Back-scratching with ad dollars tough to limit
A timid attempt was made last year to keep elected officials from spending your money to tell you what a great job they’re doing. It didn’t get far. A small band of lawmakers is trying again. The situation looks better.
Senate Bill 2482 passed its home chamber last week. The nine co-sponsors seek to cure the problem of too many incumbent officeholders — city, county and state — of boosting their image at your expense.
Be clear, the bill has nothing to do advertising paid for by campaigns. The bill targets those “public service” ads that take the form of welcoming tourists or explaining how to apply for programs. The not-so-hidden purpose of such ads is to get an incumbent’s name, face or voice (or all three) before the public. It’s, uh, campaigning without campaigning, you know?
As the infamous and yet famous former Gov. Theodore Bilbo is often said to have said, “There’s no such thing as bad publicity.” Name recognition generates votes.
We live in a brave new world of communication. Details matter.
Take truly fake news as one example. The creators of some websites with extreme right or extreme left content, for example, have no political agenda. They provoke purely for profit. Internet revenue is based on clicks and views. To be outrageous is to be extremely popular, and to be extremely popular is to be extremely lucrative.
Facebook is a different type of platform, but its recent experiment proves the point. In the name of corporate responsibility, the platform put some limits on relaying “viral” videos. CEO Mark Zuckerberg predicted time-on-site would drop. And it did. Total time on Facebook is down 5 percent since videos of street fights and such have been throttled.
As a different example, take affirmation stations. The broadcast day of the SuperTalk Mississippi radio network includes talk show hosts who self-identify as conservatives. The network is a healthy conversation pit for Republican state officials who essentially have an open microphone to speak to a statewide audience — unchallenged on anything they say, most any time they desire. Liberal voices can be heard on the network, but almost always to serve as foils and ramp up outrage. (See above.)
There’s no quid pro quo, certainly no written or even spoken agreement between the radio network and state oficials, but the symbiosis is there. For 2014, the most current year on the state’s spending transparency website, TeleSouth Communications, the parent, was paid $450,000. State leaders seem to appreciate SuperTalk, and your dollars follow.
The situation is very different when officials are spending their own money or money from their private campaign funds. For example, Gov. Phil Bryant chastises Mississippi Today, an online news service, as liberal. Bryant’s thoughts are carried forward by another online news service, Y’all Politics. Also on the Y’all website is advertising by three state Republican officials — Bryant, Secretary of State Delbert Hosemann and Insurance Commissioner Mike Chaney — even though Bryant is term-limited and it’s not an election year.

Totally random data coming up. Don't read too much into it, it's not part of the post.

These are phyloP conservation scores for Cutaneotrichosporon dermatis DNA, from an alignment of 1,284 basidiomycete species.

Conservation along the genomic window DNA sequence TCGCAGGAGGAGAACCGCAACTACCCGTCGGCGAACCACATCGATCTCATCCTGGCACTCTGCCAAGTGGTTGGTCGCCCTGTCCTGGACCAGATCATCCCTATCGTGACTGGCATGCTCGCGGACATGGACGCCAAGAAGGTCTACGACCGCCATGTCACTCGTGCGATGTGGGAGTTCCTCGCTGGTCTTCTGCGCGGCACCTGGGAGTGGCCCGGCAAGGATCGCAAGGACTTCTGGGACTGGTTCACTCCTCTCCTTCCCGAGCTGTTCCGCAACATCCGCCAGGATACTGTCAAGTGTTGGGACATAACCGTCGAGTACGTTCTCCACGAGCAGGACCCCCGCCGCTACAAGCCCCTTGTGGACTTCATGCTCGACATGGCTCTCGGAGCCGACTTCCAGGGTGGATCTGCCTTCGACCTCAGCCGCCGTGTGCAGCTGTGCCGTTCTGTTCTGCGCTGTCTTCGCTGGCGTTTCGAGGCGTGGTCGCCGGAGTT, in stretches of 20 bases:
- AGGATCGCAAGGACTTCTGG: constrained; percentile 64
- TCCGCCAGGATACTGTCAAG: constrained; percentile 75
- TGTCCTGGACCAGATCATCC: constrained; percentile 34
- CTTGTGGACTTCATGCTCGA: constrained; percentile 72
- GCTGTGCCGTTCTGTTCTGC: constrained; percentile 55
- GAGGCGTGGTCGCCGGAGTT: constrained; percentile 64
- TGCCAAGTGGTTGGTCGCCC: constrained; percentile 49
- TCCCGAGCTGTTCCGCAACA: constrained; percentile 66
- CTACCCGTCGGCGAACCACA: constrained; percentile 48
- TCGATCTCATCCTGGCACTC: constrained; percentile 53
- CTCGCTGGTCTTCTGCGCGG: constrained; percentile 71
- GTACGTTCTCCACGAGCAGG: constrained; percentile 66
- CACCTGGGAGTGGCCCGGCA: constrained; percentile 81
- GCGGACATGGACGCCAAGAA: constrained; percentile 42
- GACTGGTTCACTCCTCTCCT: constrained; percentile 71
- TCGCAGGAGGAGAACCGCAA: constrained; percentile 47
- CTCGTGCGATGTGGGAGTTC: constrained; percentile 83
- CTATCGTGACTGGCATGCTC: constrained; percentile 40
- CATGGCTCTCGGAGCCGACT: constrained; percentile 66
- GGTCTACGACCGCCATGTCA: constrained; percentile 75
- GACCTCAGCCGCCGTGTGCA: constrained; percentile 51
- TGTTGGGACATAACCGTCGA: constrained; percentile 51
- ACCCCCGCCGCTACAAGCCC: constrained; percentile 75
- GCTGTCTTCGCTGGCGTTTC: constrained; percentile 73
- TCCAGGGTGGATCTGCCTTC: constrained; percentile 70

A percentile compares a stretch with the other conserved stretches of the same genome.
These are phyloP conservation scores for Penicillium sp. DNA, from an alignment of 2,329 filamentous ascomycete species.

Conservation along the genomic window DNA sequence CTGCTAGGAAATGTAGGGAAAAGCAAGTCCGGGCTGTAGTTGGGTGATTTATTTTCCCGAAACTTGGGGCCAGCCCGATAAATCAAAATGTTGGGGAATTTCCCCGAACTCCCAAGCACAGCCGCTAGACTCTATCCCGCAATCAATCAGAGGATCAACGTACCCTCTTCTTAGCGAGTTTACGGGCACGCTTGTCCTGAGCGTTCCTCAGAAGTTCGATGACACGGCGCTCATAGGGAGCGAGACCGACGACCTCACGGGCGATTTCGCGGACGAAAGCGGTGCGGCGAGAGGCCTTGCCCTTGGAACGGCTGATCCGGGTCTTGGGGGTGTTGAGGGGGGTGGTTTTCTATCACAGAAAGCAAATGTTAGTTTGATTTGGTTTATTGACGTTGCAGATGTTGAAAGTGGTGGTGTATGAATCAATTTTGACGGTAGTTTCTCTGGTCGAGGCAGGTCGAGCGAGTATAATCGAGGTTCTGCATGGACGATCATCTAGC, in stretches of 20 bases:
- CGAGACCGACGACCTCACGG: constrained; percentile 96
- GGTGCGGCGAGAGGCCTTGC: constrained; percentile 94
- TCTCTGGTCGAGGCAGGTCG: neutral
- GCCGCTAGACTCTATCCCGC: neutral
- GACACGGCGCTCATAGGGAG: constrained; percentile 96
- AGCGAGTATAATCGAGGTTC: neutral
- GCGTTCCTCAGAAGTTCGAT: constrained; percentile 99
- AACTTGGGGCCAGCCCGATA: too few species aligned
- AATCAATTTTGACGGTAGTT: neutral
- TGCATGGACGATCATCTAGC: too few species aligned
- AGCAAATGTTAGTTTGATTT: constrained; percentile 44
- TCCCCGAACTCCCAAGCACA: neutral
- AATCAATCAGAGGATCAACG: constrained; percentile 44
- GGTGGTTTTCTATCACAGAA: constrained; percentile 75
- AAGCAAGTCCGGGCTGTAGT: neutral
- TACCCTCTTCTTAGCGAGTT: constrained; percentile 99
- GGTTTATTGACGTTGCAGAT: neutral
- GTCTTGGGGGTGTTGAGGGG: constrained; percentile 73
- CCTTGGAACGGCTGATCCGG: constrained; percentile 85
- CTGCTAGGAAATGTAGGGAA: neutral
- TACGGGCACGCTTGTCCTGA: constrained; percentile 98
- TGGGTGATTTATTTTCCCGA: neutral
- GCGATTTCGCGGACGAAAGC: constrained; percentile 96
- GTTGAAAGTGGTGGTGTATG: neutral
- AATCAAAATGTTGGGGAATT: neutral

It’s perfectly legal and perfectly appropriate for public officials to direct their own money to media outlets serving as their amen corners. It would be absurd to think they should be required to spend money with media they consider to be enemies. From the other side, it’s a perfectly good business model to cater to advertisers unless, of course, any claim of journalistic neutrality is made. And that’s an ethical question, not a legal one.
The crucial distinction is whose money is being spent.
The nine senators who signed on to SB 2482 believe that for a year before seeking re-election, an official should not appear in any form of advertising paid for by taxpayers. The proposed legislation would require candidates to file an affidavit of compliance under penalty of removal from office for lying. Specific, and certainly not a sweeping reform.
State and local governments spend tons of money advertising, often as required by law. Through the years there has been a lot of eyebrow-raising and attempts to curb favoritism in spending discretionary ad dollars. Many states have abundant laws on the subject, including independent screening to confirm that ads were placed for maximum impact as opposed to courting favor. Some require a tag to tell the audience if public funds are being spent. Those processes have been imperfect, too.
It’s difficult to legislate. Even with lots of regulations, it comes down to voters detecting for themselves when public money spent on advertising is in the public’s interest, and when it’s in the interest of incumbents seeking favorable attention.
Charlie Mitchell is a Mississippi journalist. Write to him at firstname.lastname@example.org.